5. Stop Watching The Big Bang Theory.
    Like Kevin Smith, it’s made it our good–natured self–mockery into a running meta gag that just dirties the pool further.
  6. Find a Favorite Toy From Childhood
    And then give it to a kid. I gave all my old Star Wars toys to my kids, my nephews and my neighbors. It’s very cleansing. The only ones I held onto are there because they remind me of specific non–Star Wars moments in my life, too.
  7. Walk Outside for a Half Hour
    The Internet has turned us all into false–light loving trolls, and some of us were there to begin with so it just got worse. Besides, the Internet is mobile now, so go look at it outside. You might even accidentally encounter a breeze and/or sunlight! Possibly a bunny rabbit, or if you live in DC, a rat. But it’s still wildlife!
  8. Say Something Nice to Someone
    Even if it’s just yourself. Say something nice to someone, or about someone, for no other reason than to be nice. Your perspective will change once you’re in the habit of seeing people as other people who’d like to be treated they way you’d like to be treated.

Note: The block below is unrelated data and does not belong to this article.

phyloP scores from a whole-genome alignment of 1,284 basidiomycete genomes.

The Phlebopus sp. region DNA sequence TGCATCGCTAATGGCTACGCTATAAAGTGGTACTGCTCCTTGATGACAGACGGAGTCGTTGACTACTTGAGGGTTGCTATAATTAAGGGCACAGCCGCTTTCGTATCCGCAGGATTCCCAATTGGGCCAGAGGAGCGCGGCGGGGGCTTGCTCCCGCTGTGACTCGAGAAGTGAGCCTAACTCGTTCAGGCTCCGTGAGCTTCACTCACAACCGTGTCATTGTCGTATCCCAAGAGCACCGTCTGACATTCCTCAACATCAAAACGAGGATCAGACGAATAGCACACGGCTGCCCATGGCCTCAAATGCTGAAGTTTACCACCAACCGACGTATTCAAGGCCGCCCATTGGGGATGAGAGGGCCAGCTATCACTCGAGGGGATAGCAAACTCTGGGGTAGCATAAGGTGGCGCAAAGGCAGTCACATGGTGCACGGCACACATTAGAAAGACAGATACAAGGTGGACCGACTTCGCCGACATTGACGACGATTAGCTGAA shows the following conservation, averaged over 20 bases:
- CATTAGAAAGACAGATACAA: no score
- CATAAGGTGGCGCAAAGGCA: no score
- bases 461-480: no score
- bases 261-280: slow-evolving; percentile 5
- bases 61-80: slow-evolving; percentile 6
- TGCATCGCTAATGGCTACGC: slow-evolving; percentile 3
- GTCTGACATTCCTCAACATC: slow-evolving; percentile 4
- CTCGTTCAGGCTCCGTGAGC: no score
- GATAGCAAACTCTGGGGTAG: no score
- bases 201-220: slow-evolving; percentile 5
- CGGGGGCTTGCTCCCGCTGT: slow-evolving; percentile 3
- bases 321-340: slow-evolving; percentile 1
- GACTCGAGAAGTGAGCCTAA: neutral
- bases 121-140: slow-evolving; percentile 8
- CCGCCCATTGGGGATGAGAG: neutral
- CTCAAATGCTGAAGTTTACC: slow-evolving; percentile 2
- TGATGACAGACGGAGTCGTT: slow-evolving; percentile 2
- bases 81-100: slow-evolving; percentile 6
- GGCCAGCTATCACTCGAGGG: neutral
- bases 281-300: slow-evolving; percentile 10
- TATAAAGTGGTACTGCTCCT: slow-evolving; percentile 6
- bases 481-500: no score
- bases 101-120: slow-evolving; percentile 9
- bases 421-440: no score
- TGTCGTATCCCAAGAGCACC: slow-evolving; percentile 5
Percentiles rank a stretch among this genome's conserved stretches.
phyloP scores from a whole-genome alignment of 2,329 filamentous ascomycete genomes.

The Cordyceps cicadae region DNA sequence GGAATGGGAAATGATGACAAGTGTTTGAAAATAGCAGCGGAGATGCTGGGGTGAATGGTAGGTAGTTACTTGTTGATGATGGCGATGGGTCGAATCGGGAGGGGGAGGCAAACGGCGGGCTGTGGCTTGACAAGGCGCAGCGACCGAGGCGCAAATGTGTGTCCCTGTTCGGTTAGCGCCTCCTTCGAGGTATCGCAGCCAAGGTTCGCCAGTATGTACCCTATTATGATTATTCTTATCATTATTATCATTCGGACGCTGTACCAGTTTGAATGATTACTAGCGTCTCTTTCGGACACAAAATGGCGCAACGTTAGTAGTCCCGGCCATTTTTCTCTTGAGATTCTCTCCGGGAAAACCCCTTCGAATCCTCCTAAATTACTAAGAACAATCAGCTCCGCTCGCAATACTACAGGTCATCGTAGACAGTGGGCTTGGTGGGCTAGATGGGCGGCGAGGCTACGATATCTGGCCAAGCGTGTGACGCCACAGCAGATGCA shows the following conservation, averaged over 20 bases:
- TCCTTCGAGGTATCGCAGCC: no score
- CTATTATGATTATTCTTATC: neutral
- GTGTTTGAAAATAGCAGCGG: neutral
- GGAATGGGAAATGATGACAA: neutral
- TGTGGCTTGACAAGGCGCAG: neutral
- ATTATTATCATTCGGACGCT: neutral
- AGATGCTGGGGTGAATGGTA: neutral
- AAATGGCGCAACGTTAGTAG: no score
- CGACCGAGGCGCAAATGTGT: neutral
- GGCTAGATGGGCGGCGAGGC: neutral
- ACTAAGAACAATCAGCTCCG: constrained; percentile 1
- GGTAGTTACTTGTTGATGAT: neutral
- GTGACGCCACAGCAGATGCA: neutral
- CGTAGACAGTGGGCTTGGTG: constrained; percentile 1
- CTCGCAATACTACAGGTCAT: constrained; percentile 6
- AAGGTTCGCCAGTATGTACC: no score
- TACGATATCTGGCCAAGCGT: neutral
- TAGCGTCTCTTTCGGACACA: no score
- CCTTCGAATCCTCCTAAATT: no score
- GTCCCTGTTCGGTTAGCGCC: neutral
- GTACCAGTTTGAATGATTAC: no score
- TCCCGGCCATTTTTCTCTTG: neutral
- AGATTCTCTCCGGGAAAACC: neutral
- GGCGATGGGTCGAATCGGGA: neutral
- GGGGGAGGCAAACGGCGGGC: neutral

9. Pledge Not to Read Entertainment News for at Least One Week
    It’s another perspective thing. Those sorts of shows and sites are snark factories. It definitely skews your view of the world.
  10. Freshen Up the Rotation
    Break the mold, and read/watch/listen to something other than what you love. Even if you don’t like it, you’ll be able to come back to what you love with fresh eyes and ears. Why else do you think I go months at a time without listening to The Greatest Band of All Time or watching The Saga? Absence makes the heart grow fonder.
  11. Create Something
    The possibilities are endless! Create a painting, write a short story or build something with modeling clay. Get jiggy with it and create a life! For an added dimension, invite someone over that will tell you it’s a vile, terrible piece of crap and that you’ve proven yourself to be nothing more than a useless hack. Have them liken your efforts to child rape. That way, you can appreciate the rich irony of someone taking an artistic effort so seriously that they’d lump you in with Jerry Sandusky and John Wayne Gacy.